Staying in school pays off, according to the latest census data released Thursday by Statistics Canada. Full-time workers with a university degree earned substantially more than those with just a high school diploma, regardless of age or sex, the data shows. And the more degrees the better.Young men with a bachelor’s degree, for example, had median earnings of $50,506 while those with graduate degrees had even higher median earnings at $54,686.
“By and large we do find in Canada those with high levels of education don’t tend to suffer on the labour market,” said Wolfgang Lehmann, a sociologist at the University of Western Ontario. “They tend to have higher levels of employment, lower levels of unemployment. They’re less likely to find themselves in part-time work or contract work and more likely to get benefits and higher salaries.”
Those with a registered trade or apprenticeship were earning nearly $40,000 — some $2,600 more than those who had a high school diploma and some $8,000 more than those who didn’t even have that. And given the shortage of skilled trades people, Lehmann suggested it’s an area Canadians ought to be considering.
Disparities in earnings between those with a high school diploma or less and those with a university degree were even more pronounced among older workers, the 2006 census shows. For example, the median earnings of women aged 45 to 54 with a university degree surpassed those with no high school diploma by more than $33,000. In fact, just having that high school diploma earned women some $9,000 more, on average.
“Education is paying off. It may not always pay off to the extent an individual would like it to pay off, but it is paying off,” Lehmann said. “The most disadvantaged in the labour market in Canada are still those that don’t even graduate from high school.”
Canada’s top earners — those making six-figure salaries — were also more likely to have a university degree. Although they represented no more than a quarter of full-time earners, those with a university degree accounted for 57 per cent of $100,000-plus earners and 65 per cent of $150,000-plus earners.
While women have traditionally made less money than their male counterparts, those with higher levels of education found the gap far less pronounced. For example, women aged 25 to 29 with a graduate or professional diploma earned 96 cents for every dollar earned by their male counterparts in 2005. Those with just a bachelor’s degree made just 89 cents to every dollar earned by a man with a similar level of education. Young women with no high school diploma were also earning just 67 cents to every dollar earned by men with a similar lack of education, the data shows.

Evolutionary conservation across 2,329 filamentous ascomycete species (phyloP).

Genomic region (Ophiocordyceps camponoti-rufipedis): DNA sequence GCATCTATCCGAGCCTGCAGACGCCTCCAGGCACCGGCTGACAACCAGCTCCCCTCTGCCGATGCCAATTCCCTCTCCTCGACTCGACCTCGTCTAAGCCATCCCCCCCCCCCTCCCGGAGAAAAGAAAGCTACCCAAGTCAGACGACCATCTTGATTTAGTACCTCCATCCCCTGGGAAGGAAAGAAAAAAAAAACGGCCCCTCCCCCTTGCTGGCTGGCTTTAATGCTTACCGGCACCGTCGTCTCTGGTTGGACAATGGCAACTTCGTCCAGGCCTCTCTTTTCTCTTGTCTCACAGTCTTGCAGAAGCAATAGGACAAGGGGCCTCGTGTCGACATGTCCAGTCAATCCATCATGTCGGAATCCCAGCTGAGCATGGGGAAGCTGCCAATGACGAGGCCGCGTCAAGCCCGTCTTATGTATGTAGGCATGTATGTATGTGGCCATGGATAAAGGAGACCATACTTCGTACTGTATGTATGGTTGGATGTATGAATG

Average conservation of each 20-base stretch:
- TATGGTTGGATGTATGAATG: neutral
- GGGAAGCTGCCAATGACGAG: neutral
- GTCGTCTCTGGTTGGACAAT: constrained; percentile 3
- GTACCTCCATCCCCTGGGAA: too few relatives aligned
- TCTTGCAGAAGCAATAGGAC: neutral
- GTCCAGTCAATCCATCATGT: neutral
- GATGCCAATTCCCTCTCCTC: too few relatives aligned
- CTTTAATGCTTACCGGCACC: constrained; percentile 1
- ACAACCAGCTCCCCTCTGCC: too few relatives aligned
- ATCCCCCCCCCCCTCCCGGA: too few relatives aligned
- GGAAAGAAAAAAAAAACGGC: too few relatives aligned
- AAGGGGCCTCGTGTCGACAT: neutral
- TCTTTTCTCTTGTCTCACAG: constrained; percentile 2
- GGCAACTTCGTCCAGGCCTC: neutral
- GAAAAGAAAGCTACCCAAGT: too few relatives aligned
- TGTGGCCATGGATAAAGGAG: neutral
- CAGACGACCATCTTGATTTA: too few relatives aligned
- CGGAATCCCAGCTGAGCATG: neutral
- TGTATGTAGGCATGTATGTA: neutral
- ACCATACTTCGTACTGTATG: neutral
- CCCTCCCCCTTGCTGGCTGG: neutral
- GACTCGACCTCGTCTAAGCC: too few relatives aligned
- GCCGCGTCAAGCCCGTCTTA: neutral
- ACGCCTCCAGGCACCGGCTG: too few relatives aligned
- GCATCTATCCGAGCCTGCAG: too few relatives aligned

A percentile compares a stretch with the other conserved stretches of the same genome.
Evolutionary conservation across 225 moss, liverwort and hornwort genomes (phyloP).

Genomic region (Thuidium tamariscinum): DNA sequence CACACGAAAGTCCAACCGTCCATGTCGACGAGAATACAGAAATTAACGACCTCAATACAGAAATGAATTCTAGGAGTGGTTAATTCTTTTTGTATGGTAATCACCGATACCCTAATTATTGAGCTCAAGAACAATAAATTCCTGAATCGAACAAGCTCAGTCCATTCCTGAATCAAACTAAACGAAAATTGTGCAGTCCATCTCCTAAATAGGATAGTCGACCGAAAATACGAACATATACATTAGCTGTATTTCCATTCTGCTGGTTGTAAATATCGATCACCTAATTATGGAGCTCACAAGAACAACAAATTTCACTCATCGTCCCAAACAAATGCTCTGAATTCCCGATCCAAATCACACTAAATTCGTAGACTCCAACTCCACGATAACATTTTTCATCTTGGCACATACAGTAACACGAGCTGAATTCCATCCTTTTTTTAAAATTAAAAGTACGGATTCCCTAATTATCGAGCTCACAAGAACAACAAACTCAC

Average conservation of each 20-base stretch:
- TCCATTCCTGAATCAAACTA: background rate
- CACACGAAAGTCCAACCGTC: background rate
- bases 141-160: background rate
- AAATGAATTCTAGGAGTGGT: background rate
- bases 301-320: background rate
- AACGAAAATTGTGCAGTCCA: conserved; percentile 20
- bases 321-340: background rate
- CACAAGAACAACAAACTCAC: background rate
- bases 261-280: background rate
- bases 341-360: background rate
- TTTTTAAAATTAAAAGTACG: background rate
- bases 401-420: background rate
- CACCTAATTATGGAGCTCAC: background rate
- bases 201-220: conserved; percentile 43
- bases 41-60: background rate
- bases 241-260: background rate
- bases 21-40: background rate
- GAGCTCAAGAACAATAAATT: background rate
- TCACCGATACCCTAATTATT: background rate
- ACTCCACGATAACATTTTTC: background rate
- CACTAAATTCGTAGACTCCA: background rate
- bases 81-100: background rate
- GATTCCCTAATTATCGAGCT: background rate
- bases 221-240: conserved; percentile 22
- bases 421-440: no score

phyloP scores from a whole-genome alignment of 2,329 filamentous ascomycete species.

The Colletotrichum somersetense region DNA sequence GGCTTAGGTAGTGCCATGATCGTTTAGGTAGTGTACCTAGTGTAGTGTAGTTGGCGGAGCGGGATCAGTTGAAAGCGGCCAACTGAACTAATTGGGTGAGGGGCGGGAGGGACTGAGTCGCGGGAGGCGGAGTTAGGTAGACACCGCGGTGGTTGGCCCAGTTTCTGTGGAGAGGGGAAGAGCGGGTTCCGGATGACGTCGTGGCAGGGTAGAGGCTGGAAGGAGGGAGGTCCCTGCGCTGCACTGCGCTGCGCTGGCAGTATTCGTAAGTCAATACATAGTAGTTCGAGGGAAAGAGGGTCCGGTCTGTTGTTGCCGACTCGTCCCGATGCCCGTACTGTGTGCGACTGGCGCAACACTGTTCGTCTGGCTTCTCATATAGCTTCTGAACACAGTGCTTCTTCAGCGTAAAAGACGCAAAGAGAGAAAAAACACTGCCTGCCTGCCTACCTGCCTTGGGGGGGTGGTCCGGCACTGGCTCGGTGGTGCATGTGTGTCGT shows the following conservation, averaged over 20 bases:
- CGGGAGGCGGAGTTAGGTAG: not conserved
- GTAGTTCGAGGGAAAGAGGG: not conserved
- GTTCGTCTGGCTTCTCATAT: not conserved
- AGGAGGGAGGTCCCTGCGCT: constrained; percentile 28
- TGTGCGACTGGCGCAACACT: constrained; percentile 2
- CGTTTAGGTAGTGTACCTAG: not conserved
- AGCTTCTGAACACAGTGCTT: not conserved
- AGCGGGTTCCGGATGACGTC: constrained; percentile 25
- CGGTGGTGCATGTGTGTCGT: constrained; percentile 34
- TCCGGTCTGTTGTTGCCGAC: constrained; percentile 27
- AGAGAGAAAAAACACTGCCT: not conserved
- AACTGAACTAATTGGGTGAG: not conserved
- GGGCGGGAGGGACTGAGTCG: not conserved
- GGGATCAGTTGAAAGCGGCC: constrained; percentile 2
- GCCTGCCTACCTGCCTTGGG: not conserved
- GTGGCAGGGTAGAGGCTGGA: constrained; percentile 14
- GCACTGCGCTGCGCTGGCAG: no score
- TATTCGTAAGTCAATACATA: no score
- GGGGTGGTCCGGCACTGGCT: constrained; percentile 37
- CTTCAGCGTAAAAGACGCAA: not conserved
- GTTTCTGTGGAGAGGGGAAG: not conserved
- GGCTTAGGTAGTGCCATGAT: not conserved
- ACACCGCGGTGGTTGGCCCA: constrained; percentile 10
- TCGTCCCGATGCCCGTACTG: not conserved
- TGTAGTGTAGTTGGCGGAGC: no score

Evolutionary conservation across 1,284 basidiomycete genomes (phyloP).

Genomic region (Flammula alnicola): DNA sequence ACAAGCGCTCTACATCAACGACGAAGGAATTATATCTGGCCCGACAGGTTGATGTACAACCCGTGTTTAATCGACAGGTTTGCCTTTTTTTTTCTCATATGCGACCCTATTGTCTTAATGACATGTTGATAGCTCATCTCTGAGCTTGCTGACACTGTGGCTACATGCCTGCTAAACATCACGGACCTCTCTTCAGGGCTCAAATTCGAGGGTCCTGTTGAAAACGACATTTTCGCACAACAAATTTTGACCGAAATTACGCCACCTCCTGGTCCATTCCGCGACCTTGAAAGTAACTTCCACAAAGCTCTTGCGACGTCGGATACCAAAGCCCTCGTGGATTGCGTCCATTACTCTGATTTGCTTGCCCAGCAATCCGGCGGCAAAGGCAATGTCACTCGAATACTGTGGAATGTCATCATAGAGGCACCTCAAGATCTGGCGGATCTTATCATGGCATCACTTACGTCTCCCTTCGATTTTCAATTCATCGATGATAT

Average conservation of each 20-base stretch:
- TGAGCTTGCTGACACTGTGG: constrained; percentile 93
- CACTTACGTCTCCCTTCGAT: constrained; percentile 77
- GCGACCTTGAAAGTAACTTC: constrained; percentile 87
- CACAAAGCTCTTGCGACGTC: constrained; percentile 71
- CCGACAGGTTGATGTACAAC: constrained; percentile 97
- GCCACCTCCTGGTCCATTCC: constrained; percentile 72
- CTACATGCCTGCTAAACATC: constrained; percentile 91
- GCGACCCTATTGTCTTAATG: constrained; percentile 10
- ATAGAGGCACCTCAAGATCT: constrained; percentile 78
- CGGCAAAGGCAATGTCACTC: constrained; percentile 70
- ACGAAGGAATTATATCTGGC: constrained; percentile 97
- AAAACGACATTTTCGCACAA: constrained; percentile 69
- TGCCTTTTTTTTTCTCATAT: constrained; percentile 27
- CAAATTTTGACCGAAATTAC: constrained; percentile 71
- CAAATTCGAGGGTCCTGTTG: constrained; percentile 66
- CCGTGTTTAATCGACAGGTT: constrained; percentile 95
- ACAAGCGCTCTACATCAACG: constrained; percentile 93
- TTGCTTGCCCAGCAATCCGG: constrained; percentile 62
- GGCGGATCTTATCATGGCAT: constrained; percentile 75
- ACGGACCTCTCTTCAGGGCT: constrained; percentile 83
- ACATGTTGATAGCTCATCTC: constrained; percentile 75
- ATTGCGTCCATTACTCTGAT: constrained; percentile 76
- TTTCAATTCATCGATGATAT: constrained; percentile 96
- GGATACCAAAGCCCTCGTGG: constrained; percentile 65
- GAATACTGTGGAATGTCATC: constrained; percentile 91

The trend, however, didn’t hold true for women with a registered apprenticeship or trade certificate as they reportedly made just 65 cents for every dollar earned by their male counterparts.
The gap between male and female workers who have similar levels of education was mainly due to the fact that young women are over represented in low-paying occupations, the census documents suggested. “Gender differences in earnings within identical occupations were generally very small among new entrants,” the document reads.
The two exceptions to that rule were management jobs and sales and service occupations where women consistently earned far less than men, the documents revealed.
Young women with a bachelor’s degree employed in the art, culture, recreation or sports industries earned the same as men in 2005, while those employed in social sciences, education, government services and religious occupations earned just a penny less than their male counterparts. In contrast, those in management earned just 86 cents for every dollar earned by men in similar positions in 2005.
One segment of the population that a university degree did little for were recent immigrants.
In 2005, recent immigrant men with a university degree earned just 48 cents for each dollar earned by Canadian-born male university grads. By contrast, recent immigrant males with no university degree earned 61 cents for every dollar received by their Canadian-born counterparts.
Similar patterns were observed among recent immigrant women. “The larger earnings disparities among university graduates were observed as many recent immigrants with a university degree were employed in low-skilled occupations,” the census report said.
-with a report from CP